PharmaTher Initiates Phase 2 Clinical Trial of Ketamine for the Treatment of Parkinson’s Disease

PharmaTher Holdings Ltd.(CNSX: PHRM) (OTCMKTS: PHRRF), a clinical-stage psychedelics biotech company, announced today that it has initiated its Phase 2 KET-LID clinical trial of Ketamine for the treatment of Levodopa-Induced Dyskinesia in Subjects with Parkinson’s Disease. Patient screening and enrollment is expected to begin in October 2021 with data anticipated in late-Q4 2021.

The Phase 2 KET-LID clinical trial is a randomized, double-blind, active placebo-controlled study evaluating the safety, efficacy and pharmacokinetics of ketamine in the treatment of levodopa-induced dyskinesia in patients with Parkinson’s disease.  The primary and secondary endpoints are the changes in the following: i) total score of the Unified Dyskinesia Rating Scale (UDysRS), ii) total objective score (III, IV) of the UDysRS, iii) total daily OFF times as assessed by subject- completed 24-hour diaries, and iv) Unified Parkinson’s Disease Rating Scale (UPDRS) total score of part III (motor) and sum score of Questions 4.1 and 4.2 (dyskinesia) in part IV.

As previously announced on May 17, 2021, an IND for the trial has been approved by the FDA.  The Company has completed its clinical trial start-up activities and selection of essential vendors including  project management, central laboratory, clinical supply kits and logistics, data management and biostatistics, and clinical site management and monitoring.  Clinical trial drug product (ketamine) and active placebo (midazolam) have also been obtained.  
For further detail about the KET-LID trial (ClinicalTrials.gov Identifier: NCT04912115), titled “A Multi-Center, Phase II, Randomized, Double-Blind, Prospective, Active Placebo-Controlled Trial of Sub-Anesthetic Intravenous Infusion of Ketamine to Treat Levodopa-Induced Dyskinesia in Subjects with Parkinson’s Disease,” please visit https://clinicaltrials.gov/ct2/show/NCT04912115?term=PharmaTher&draw=2&rank=1.
If the Phase 2 clinical study is positive, the Company will request a meeting with the FDA to discuss its plan and obtain an agreement to move to a Phase 3 clinical study under the 505(b)2 regulatory pathway in the first half of 2022.  

Initiation of the Phase 2 clinical trial of ketamine to treat Parkinson’s disease, or the KET-LID trial, is a significant milestone for PharmaTher and we are excited about the opportunity to advance a potential new therapeutic solution for Parkinson’s disease patients. There can be no assurance that the FDA will support any potential request for an expedited path to approval or further development for ketamine in the treatment of Parkinson’s disease.

Fabio Chianelli, CEO of PharmaTher

Ketamine’s Potential In Parkinson’s Disease 

Ketamine is an FDA-approved N-methyl-D-aspartate (NMDA) receptor-modulating drug that is widely used as an anesthetic agent either alone or in combination with other anesthetic agents [Smith et al, 1987; Pacheco et al, 2014]. The possible therapeutic effect of low-dose ketamine on levodopa-induced dyskinesia (LID) was noted in a retrospective analysis of Parkinson’s disease patients who received ketamine for pain relief. During this analysis, it was observed that the patients experienced an improvement in LID lasting several weeks beyond treatment [Sherman et al, 2016]. These results were corroborated in a test of low-dose ketamine in a rodent LID model, and this possible effect has also been examined in a controlled study [Bartlett et al, 2016]. Ketamine may also have additional benefits in the treatment of pain [Niesters et al, 2014] and depression [Diamond et al, 2014; Murrough et al, 2013], which are frequent comorbidities of Parkinson’s disease.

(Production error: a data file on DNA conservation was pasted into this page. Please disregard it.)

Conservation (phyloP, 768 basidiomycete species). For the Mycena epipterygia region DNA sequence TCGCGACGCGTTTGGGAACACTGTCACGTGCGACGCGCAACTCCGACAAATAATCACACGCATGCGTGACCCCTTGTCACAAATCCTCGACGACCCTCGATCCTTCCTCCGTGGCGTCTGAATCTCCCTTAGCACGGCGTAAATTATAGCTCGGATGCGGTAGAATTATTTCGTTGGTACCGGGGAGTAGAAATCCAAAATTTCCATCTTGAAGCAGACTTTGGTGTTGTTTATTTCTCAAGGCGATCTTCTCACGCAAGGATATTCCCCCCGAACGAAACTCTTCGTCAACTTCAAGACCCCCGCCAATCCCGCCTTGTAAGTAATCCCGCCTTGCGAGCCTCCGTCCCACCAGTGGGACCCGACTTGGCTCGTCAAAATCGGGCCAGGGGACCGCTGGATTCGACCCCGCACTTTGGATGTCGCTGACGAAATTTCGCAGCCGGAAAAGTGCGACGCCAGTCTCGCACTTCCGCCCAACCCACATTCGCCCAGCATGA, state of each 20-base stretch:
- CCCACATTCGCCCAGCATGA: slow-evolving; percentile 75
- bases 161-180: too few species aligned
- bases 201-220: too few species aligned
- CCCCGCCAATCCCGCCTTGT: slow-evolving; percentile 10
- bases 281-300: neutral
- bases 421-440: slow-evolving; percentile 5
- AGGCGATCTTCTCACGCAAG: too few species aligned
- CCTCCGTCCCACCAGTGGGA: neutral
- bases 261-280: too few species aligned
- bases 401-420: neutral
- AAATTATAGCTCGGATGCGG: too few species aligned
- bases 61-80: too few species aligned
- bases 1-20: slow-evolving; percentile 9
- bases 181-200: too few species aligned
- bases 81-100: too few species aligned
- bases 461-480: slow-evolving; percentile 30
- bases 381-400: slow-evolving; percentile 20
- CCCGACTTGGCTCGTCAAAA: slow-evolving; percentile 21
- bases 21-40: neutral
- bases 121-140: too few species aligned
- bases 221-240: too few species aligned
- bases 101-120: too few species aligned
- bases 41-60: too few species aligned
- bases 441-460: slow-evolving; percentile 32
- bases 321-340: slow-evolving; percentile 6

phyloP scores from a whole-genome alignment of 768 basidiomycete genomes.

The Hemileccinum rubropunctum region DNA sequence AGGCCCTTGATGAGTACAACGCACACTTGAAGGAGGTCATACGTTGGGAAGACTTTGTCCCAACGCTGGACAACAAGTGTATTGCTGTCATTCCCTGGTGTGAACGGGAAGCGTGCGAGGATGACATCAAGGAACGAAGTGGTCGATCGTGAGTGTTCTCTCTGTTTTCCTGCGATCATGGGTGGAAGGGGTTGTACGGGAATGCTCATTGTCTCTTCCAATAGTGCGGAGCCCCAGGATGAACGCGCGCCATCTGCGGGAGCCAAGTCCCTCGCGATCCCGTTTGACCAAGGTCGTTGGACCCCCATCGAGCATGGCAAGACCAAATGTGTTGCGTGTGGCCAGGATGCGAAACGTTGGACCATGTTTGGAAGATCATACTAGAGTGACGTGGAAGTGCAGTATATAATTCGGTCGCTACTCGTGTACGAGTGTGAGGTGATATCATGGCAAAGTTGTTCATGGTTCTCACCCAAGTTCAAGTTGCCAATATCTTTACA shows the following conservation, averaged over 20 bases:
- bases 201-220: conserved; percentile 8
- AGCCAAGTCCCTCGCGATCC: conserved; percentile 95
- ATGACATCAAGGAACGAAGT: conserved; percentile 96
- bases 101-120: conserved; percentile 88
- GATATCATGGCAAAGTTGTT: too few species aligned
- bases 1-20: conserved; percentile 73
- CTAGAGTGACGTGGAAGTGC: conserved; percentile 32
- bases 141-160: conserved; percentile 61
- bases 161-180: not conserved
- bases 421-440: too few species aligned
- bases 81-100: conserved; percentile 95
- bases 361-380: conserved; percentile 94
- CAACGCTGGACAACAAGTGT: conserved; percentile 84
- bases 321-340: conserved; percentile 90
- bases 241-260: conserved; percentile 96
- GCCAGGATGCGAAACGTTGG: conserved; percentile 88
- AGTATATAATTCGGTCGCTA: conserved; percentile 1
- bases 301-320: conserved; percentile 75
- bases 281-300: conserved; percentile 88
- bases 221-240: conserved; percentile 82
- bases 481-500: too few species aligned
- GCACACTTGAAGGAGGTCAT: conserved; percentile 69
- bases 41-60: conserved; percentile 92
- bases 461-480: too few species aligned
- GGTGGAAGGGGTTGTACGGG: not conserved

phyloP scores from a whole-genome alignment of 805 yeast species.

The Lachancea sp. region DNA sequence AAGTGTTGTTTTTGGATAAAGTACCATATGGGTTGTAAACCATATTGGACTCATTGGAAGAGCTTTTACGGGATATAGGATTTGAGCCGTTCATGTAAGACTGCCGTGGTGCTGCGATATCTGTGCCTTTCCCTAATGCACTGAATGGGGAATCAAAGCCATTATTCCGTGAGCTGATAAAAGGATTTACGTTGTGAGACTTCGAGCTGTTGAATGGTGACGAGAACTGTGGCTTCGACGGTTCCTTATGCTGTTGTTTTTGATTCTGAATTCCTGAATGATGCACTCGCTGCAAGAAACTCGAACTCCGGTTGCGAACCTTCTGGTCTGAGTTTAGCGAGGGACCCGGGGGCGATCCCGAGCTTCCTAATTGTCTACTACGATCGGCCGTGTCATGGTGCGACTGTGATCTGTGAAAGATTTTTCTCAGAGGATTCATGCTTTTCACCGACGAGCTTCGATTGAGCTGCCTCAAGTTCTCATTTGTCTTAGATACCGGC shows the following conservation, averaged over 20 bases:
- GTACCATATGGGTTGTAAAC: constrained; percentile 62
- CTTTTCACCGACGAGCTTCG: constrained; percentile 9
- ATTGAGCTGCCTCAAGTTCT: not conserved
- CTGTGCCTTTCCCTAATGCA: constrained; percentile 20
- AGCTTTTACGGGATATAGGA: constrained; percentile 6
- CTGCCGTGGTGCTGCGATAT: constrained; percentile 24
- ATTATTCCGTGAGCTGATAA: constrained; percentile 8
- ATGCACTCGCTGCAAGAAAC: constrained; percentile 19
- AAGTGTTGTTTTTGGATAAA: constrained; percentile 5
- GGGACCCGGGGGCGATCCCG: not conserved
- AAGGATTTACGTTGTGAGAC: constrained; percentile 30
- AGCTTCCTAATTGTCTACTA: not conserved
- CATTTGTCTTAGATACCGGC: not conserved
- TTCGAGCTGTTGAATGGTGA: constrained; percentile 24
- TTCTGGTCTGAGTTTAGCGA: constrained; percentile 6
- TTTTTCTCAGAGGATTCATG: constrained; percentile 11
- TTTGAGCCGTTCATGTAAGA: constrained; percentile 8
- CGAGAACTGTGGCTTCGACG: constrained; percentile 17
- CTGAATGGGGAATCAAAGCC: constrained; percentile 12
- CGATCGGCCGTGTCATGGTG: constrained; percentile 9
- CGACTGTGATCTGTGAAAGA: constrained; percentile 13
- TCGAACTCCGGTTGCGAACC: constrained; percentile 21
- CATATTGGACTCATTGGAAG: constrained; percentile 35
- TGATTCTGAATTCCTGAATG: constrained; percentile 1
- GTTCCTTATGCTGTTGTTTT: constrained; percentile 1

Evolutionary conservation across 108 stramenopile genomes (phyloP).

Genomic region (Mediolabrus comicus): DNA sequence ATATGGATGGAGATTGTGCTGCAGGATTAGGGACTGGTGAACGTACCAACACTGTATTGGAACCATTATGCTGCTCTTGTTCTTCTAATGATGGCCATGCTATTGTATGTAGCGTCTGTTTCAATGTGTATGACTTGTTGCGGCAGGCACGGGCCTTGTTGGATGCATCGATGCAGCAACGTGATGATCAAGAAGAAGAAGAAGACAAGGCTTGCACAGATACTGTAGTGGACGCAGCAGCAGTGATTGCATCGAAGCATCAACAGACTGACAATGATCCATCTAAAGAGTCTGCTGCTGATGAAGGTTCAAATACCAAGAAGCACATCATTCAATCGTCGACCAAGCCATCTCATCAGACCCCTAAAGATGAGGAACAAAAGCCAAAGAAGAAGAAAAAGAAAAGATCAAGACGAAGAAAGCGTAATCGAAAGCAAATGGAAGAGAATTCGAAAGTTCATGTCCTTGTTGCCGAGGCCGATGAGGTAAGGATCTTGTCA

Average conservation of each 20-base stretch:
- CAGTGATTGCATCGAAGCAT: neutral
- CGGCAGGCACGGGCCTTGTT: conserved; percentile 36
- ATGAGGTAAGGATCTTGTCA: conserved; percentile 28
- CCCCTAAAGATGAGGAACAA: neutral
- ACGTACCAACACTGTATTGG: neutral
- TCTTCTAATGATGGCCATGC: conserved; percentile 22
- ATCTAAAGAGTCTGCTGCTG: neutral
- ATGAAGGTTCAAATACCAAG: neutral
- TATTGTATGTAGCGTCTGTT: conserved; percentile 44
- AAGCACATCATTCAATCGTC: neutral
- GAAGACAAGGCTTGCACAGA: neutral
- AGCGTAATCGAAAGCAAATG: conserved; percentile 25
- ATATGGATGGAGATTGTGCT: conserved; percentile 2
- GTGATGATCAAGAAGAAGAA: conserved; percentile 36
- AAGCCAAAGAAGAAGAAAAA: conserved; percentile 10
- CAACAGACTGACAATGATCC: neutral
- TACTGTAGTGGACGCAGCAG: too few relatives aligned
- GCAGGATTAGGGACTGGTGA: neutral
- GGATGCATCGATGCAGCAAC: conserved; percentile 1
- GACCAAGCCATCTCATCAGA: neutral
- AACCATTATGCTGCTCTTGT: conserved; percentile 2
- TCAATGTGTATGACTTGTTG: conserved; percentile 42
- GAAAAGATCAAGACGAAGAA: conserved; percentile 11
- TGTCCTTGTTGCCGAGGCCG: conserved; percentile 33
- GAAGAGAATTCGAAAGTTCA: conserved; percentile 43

Parkinson’s disease is a debilitating disorder that affects over 1 million people in the U.S. and more than 7 million people worldwide. There is currently no cure for Parkinson’s disease, although some drug combinations are used to treat the disease symptoms. The global Parkinson’s disease market is expected to grow from USD $5 billion in 2019 to USD $7.5 billion by the end of 2025 [360iResearch 2020] and it is estimated that the potential market opportunity for LID Parkinson’s disease to be over USD $3 billion in the U.S. alone.

About Parkinson’s Disease   

There is currently no cure for Parkinson’s disease. Although the etiology of Parkinson’s disease is not fully understood, it is thought to result from loss of pigmented dopaminergic neurons in the Substantia nigra and their striatal projections, leading to dopamine deficiency in the striatum [Schapira and Jenner, 2011]. This ultimately affects the cortico-striatal system that controls movement. As a progressive neurogenerative disorder of the central nervous system that primarily affects the motor nerve system, symptoms of Parkinson’s disease may emerge slowly and include tremors, rigidity, bradykinesia, and postural instability [Paulson and Stern, 2004]. Also, patients may experience non-motor symptoms such as autonomic dysfunction (orthostatic hypotension, constipation, bladder dysfunction), psychiatric (depression), cognitive and sensory symptoms (pain) [Olanow, et al, 2009]. These non-motor symptoms become more common as the disease progresses. Treatments, including levodopa and dopamine agonists, which restore the dopamine deficits in the brain, have been employed for almost 50 years. However, with continued treatment using levodopa, dose-limiting motor side-effects often emerge. This includes the emergence of abnormal involuntary movements termed Levodopa Induced Dyskinesias, which can be identified in about 50% of patients within five years after initiation of levodopa treatment and in almost all patients within ten years post-treatment initiation. These side effects often limit further dose increases in dopaminergic therapy.

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